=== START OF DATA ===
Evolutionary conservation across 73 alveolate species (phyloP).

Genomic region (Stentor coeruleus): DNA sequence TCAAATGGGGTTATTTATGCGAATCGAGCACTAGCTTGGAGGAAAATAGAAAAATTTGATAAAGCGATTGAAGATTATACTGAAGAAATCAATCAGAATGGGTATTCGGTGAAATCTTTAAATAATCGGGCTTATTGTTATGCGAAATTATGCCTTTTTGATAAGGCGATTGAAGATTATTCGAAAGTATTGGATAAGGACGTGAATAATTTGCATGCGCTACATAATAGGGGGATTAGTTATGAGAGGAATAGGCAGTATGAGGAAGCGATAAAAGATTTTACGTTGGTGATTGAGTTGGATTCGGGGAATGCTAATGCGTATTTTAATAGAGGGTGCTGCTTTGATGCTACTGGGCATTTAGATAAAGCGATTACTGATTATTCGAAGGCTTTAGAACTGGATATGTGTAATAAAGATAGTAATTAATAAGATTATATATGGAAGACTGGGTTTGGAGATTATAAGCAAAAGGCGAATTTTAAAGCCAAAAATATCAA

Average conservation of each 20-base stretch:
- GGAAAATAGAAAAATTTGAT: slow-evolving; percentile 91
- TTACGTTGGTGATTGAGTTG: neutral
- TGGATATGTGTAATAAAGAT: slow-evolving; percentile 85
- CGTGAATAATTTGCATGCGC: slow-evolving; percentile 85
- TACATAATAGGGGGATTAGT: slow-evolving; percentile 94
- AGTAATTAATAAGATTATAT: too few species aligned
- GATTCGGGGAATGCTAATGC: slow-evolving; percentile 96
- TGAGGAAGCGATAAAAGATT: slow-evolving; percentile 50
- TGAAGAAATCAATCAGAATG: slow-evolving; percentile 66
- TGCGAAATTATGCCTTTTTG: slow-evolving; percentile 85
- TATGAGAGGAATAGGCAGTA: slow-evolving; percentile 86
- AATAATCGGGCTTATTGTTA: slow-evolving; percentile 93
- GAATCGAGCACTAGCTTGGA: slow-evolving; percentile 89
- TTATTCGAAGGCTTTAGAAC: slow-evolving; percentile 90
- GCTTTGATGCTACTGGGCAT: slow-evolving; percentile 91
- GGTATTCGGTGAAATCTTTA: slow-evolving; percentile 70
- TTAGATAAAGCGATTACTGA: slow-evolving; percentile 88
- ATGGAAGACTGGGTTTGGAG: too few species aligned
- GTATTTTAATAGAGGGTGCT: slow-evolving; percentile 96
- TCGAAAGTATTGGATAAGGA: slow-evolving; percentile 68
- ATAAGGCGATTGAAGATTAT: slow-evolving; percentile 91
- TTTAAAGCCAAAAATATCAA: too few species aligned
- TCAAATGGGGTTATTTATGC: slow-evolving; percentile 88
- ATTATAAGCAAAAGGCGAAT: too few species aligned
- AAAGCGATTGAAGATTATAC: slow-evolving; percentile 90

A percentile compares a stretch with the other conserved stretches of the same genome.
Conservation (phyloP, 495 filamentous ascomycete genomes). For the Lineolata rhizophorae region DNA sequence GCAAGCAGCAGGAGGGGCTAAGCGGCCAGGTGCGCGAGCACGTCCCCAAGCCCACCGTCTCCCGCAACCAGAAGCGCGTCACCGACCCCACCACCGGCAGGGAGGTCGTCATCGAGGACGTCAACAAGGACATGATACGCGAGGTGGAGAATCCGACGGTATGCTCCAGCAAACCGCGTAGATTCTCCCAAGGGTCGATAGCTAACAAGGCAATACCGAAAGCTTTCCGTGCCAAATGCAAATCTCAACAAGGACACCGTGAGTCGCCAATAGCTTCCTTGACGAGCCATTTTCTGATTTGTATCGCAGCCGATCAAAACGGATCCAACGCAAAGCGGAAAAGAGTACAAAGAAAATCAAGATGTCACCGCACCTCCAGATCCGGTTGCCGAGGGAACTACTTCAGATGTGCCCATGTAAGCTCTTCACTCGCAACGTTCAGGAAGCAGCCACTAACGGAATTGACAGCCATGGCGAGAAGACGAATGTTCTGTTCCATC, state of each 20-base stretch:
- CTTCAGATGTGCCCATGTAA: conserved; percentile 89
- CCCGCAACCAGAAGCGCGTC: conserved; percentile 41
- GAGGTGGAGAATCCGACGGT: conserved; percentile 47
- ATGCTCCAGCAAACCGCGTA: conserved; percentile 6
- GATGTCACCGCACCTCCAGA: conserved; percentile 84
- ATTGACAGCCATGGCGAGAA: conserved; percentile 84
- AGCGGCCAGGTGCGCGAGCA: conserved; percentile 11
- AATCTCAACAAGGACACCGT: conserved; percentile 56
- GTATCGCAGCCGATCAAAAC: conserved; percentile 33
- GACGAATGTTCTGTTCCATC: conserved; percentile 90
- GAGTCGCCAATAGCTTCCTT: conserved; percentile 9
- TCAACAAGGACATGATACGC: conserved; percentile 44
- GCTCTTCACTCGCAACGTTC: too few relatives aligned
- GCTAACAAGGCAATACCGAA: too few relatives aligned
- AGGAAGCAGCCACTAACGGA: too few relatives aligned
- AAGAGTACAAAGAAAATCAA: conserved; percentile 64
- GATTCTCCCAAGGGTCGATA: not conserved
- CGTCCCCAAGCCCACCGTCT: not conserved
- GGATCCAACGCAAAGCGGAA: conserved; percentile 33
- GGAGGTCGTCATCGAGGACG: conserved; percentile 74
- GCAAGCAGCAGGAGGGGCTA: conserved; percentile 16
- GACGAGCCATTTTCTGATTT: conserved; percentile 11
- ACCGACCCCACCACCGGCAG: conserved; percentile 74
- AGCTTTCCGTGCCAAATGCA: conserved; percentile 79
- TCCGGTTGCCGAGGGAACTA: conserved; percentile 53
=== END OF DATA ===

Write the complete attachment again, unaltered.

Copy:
Evolutionary conservation across 73 alveolate species (phyloP).

Genomic region (Stentor coeruleus): DNA sequence TCAAATGGGGTTATTTATGCGAATCGAGCACTAGCTTGGAGGAAAATAGAAAAATTTGATAAAGCGATTGAAGATTATACTGAAGAAATCAATCAGAATGGGTATTCGGTGAAATCTTTAAATAATCGGGCTTATTGTTATGCGAAATTATGCCTTTTTGATAAGGCGATTGAAGATTATTCGAAAGTATTGGATAAGGACGTGAATAATTTGCATGCGCTACATAATAGGGGGATTAGTTATGAGAGGAATAGGCAGTATGAGGAAGCGATAAAAGATTTTACGTTGGTGATTGAGTTGGATTCGGGGAATGCTAATGCGTATTTTAATAGAGGGTGCTGCTTTGATGCTACTGGGCATTTAGATAAAGCGATTACTGATTATTCGAAGGCTTTAGAACTGGATATGTGTAATAAAGATAGTAATTAATAAGATTATATATGGAAGACTGGGTTTGGAGATTATAAGCAAAAGGCGAATTTTAAAGCCAAAAATATCAA

Average conservation of each 20-base stretch:
- GGAAAATAGAAAAATTTGAT: slow-evolving; percentile 91
- TTACGTTGGTGATTGAGTTG: neutral
- TGGATATGTGTAATAAAGAT: slow-evolving; percentile 85
- CGTGAATAATTTGCATGCGC: slow-evolving; percentile 85
- TACATAATAGGGGGATTAGT: slow-evolving; percentile 94
- AGTAATTAATAAGATTATAT: too few species aligned
- GATTCGGGGAATGCTAATGC: slow-evolving; percentile 96
- TGAGGAAGCGATAAAAGATT: slow-evolving; percentile 50
- TGAAGAAATCAATCAGAATG: slow-evolving; percentile 66
- TGCGAAATTATGCCTTTTTG: slow-evolving; percentile 85
- TATGAGAGGAATAGGCAGTA: slow-evolving; percentile 86
- AATAATCGGGCTTATTGTTA: slow-evolving; percentile 93
- GAATCGAGCACTAGCTTGGA: slow-evolving; percentile 89
- TTATTCGAAGGCTTTAGAAC: slow-evolving; percentile 90
- GCTTTGATGCTACTGGGCAT: slow-evolving; percentile 91
- GGTATTCGGTGAAATCTTTA: slow-evolving; percentile 70
- TTAGATAAAGCGATTACTGA: slow-evolving; percentile 88
- ATGGAAGACTGGGTTTGGAG: too few species aligned
- GTATTTTAATAGAGGGTGCT: slow-evolving; percentile 96
- TCGAAAGTATTGGATAAGGA: slow-evolving; percentile 68
- ATAAGGCGATTGAAGATTAT: slow-evolving; percentile 91
- TTTAAAGCCAAAAATATCAA: too few species aligned
- TCAAATGGGGTTATTTATGC: slow-evolving; percentile 88
- ATTATAAGCAAAAGGCGAAT: too few species aligned
- AAAGCGATTGAAGATTATAC: slow-evolving; percentile 90

A percentile compares a stretch with the other conserved stretches of the same genome.
Conservation (phyloP, 495 filamentous ascomycete genomes). For the Lineolata rhizophorae region DNA sequence GCAAGCAGCAGGAGGGGCTAAGCGGCCAGGTGCGCGAGCACGTCCCCAAGCCCACCGTCTCCCGCAACCAGAAGCGCGTCACCGACCCCACCACCGGCAGGGAGGTCGTCATCGAGGACGTCAACAAGGACATGATACGCGAGGTGGAGAATCCGACGGTATGCTCCAGCAAACCGCGTAGATTCTCCCAAGGGTCGATAGCTAACAAGGCAATACCGAAAGCTTTCCGTGCCAAATGCAAATCTCAACAAGGACACCGTGAGTCGCCAATAGCTTCCTTGACGAGCCATTTTCTGATTTGTATCGCAGCCGATCAAAACGGATCCAACGCAAAGCGGAAAAGAGTACAAAGAAAATCAAGATGTCACCGCACCTCCAGATCCGGTTGCCGAGGGAACTACTTCAGATGTGCCCATGTAAGCTCTTCACTCGCAACGTTCAGGAAGCAGCCACTAACGGAATTGACAGCCATGGCGAGAAGACGAATGTTCTGTTCCATC, state of each 20-base stretch:
- CTTCAGATGTGCCCATGTAA: conserved; percentile 89
- CCCGCAACCAGAAGCGCGTC: conserved; percentile 41
- GAGGTGGAGAATCCGACGGT: conserved; percentile 47
- ATGCTCCAGCAAACCGCGTA: conserved; percentile 6
- GATGTCACCGCACCTCCAGA: conserved; percentile 84
- ATTGACAGCCATGGCGAGAA: conserved; percentile 84
- AGCGGCCAGGTGCGCGAGCA: conserved; percentile 11
- AATCTCAACAAGGACACCGT: conserved; percentile 56
- GTATCGCAGCCGATCAAAAC: conserved; percentile 33
- GACGAATGTTCTGTTCCATC: conserved; percentile 90
- GAGTCGCCAATAGCTTCCTT: conserved; percentile 9
- TCAACAAGGACATGATACGC: conserved; percentile 44
- GCTCTTCACTCGCAACGTTC: too few relatives aligned
- GCTAACAAGGCAATACCGAA: too few relatives aligned
- AGGAAGCAGCCACTAACGGA: too few relatives aligned
- AAGAGTACAAAGAAAATCAA: conserved; percentile 64
- GATTCTCCCAAGGGTCGATA: not conserved
- CGTCCCCAAGCCCACCGTCT: not conserved
- GGATCCAACGCAAAGCGGAA: conserved; percentile 33
- GGAGGTCGTCATCGAGGACG: conserved; percentile 74
- GCAAGCAGCAGGAGGGGCTA: conserved; percentile 16
- GACGAGCCATTTTCTGATTT: conserved; percentile 11
- ACCGACCCCACCACCGGCAG: conserved; percentile 74
- AGCTTTCCGTGCCAAATGCA: conserved; percentile 79
- TCCGGTTGCCGAGGGAACTA: conserved; percentile 53